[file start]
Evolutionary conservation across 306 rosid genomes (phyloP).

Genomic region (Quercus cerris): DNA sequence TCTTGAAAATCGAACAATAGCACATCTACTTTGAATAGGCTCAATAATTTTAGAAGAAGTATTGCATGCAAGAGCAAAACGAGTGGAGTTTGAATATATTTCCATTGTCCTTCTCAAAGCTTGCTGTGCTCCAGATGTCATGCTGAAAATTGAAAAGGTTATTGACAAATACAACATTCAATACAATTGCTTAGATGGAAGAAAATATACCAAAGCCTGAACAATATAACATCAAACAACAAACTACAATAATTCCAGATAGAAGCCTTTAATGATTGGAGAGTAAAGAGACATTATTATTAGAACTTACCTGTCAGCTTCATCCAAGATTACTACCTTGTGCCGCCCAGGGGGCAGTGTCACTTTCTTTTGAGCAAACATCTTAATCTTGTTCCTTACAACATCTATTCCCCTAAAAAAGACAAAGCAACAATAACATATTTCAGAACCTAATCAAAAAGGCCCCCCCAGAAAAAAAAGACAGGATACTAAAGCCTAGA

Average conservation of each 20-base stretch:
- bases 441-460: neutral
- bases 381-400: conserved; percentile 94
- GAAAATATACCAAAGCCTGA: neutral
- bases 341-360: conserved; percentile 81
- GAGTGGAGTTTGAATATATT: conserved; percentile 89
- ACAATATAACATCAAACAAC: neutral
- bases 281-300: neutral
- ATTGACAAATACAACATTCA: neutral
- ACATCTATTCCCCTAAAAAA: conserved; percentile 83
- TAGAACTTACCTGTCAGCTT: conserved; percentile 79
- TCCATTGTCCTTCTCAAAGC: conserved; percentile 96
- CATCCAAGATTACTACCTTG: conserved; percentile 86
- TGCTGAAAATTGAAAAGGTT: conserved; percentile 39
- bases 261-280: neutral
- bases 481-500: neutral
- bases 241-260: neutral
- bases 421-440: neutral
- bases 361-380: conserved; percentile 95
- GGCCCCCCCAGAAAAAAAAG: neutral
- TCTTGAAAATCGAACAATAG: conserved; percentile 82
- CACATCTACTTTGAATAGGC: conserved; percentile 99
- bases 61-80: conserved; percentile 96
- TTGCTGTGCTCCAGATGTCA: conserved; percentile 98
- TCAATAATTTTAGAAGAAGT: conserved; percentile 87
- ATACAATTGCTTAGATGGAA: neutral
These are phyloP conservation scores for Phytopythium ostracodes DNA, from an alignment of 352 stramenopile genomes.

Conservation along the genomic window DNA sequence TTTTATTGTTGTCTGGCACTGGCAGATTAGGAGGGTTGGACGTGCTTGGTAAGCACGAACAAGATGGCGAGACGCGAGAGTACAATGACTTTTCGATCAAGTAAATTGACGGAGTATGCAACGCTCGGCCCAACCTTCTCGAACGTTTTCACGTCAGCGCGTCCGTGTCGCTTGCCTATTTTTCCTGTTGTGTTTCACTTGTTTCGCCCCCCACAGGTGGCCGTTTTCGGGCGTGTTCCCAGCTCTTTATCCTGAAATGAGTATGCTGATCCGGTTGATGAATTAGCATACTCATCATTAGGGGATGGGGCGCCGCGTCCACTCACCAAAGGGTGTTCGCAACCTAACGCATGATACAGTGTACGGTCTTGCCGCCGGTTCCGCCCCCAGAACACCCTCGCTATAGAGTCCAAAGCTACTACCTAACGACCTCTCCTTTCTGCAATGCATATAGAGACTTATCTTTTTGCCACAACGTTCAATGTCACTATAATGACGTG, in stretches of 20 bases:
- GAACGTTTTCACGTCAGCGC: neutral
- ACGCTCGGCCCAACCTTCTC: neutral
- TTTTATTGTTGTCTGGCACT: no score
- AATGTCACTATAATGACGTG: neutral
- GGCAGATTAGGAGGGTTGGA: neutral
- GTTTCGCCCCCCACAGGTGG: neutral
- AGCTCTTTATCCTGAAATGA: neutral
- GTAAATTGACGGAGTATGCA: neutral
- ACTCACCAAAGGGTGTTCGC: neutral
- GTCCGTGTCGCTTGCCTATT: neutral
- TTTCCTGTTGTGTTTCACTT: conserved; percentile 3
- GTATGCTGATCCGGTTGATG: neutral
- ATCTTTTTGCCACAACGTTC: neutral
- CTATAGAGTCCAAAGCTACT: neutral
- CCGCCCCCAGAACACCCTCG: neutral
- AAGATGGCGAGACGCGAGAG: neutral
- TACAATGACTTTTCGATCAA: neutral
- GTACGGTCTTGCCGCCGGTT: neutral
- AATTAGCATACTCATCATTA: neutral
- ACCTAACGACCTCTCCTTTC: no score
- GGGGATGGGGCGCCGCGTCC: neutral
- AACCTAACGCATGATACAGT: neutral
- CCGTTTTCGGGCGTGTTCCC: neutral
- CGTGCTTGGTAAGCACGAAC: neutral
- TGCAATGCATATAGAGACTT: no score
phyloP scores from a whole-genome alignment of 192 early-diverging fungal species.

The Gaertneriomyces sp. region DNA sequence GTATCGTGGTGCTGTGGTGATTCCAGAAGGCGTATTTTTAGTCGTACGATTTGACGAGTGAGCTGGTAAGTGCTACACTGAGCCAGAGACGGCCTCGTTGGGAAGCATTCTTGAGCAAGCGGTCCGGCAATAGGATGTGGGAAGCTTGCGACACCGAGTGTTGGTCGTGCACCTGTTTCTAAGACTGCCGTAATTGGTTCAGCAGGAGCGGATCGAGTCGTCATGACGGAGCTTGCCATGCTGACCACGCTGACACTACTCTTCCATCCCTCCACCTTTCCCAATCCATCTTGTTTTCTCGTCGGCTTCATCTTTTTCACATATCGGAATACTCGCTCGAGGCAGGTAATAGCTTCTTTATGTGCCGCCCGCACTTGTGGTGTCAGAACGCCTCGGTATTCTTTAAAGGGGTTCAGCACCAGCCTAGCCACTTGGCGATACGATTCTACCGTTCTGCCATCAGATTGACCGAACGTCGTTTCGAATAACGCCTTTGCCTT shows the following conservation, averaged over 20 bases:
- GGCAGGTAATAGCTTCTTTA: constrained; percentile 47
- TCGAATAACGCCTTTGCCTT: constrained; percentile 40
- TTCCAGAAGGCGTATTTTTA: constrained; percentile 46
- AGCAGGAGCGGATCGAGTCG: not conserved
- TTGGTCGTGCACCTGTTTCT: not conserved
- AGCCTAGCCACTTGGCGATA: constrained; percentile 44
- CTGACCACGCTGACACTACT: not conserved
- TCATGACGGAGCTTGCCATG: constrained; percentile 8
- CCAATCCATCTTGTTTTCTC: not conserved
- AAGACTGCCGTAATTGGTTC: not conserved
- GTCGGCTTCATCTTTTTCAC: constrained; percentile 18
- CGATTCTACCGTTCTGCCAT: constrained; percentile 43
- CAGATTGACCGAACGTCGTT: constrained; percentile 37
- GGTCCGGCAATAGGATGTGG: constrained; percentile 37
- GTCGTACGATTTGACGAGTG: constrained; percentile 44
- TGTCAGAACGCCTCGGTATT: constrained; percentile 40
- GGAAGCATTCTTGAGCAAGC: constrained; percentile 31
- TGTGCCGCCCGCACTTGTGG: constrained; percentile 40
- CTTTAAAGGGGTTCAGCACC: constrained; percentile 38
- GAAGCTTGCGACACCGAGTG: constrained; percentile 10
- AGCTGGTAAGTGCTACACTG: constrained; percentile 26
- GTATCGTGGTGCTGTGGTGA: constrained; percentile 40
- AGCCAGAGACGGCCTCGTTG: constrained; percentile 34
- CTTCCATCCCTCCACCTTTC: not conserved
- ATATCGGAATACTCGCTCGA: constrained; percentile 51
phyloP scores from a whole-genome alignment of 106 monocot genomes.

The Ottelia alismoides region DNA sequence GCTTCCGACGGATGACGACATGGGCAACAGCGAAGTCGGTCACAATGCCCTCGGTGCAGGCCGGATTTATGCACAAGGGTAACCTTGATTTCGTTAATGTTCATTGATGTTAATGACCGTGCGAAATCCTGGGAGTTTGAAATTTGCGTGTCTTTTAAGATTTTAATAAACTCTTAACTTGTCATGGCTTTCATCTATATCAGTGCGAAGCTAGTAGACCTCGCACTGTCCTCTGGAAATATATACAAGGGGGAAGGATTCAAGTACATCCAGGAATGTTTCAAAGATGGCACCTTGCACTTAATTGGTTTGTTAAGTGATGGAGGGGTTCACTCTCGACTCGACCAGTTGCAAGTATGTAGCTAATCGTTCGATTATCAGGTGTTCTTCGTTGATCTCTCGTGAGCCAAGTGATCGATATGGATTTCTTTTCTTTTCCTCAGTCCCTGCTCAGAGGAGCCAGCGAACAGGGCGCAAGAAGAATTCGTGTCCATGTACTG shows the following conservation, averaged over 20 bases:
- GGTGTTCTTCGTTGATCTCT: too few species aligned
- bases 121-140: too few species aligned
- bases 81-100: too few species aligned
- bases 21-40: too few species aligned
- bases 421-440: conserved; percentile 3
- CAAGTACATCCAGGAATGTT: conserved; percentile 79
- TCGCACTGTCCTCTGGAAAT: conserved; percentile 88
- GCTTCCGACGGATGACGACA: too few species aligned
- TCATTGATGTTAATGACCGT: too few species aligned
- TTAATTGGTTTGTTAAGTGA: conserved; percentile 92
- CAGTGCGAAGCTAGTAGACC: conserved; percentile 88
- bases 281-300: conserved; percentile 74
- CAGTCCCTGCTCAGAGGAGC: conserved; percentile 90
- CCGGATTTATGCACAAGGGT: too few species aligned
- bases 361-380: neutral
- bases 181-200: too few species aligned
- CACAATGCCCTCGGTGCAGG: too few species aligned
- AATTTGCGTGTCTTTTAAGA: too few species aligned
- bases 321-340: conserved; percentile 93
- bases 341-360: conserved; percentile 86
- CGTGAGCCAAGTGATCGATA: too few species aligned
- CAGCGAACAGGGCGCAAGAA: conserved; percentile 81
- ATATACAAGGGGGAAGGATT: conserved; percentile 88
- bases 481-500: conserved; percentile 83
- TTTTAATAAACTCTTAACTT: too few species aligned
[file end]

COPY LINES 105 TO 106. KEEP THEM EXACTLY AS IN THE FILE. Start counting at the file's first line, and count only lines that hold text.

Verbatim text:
- CGTGAGCCAAGTGATCGATA: too few species aligned
- CAGCGAACAGGGCGCAAGAA: conserved; percentile 81